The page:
So she sat still, with pink humiliated face, amid the circle of parents, and presently her anger turned to misery, and she realized that she was going to begin crying if she did not struggle to prevent it. But she realized, too, that if she began crying it would be the last straw and the parents would demand her dismissal. To stop herself, she dug her nails so hard into the palms that afterwards she found that she had drawn a few drops of blood. (192)
‘You’re not to think as I can’t do without you, mind,’ proceeded Mrs Creevy. ‘I can pick up teachers at two a penny any day of the week, M.A.s and B.A.s and all. Only the M.A.s and B.A.s mostly take to drink, or else they—well, no matter what—and I will say for you you don’t seem to be given to the drink or anything of that kind. I dare say you and me can get on all right if you’ll drop these new-fangled ideas of yours and understand what’s meant by practical school-teaching. So just you listen to me.’(193)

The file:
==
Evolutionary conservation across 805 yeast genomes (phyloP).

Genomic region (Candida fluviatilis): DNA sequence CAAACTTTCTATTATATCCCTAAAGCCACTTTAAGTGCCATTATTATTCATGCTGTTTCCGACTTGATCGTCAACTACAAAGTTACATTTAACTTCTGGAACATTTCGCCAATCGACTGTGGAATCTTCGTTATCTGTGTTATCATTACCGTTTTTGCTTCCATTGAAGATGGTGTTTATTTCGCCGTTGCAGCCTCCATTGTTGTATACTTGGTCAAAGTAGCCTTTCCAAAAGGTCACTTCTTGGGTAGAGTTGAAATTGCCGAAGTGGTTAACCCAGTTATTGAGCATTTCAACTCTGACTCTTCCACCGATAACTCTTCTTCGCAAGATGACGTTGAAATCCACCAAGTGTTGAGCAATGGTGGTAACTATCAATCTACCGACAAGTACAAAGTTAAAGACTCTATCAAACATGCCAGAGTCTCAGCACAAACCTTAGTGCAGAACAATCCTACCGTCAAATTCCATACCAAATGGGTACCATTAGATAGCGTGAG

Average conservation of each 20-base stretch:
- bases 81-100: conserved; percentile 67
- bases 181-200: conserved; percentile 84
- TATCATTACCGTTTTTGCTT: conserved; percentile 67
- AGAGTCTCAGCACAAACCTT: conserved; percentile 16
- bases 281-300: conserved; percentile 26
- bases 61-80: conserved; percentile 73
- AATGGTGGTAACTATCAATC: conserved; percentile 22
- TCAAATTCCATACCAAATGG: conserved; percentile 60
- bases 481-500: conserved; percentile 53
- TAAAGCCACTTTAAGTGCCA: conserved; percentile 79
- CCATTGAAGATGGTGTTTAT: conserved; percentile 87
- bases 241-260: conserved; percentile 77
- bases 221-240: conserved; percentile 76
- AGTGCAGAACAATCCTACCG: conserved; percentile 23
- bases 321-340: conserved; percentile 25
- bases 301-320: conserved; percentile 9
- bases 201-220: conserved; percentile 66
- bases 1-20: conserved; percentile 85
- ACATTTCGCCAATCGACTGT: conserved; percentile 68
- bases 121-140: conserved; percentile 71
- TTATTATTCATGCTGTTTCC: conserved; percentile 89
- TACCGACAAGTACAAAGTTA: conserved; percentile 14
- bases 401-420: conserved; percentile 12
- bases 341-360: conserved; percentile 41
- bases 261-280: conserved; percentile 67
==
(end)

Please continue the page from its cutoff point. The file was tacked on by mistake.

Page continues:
And though some of them are better than others, and a certain number, probably, are better than the council schools with which they compete, there is the same fundamental evil in all of them; that is, that they have ultimately no purpose except to make money. Often, except that there is nothing illegal about them, they are started in exactly the same spirit as one would start a brothel or a bucket shop.(197)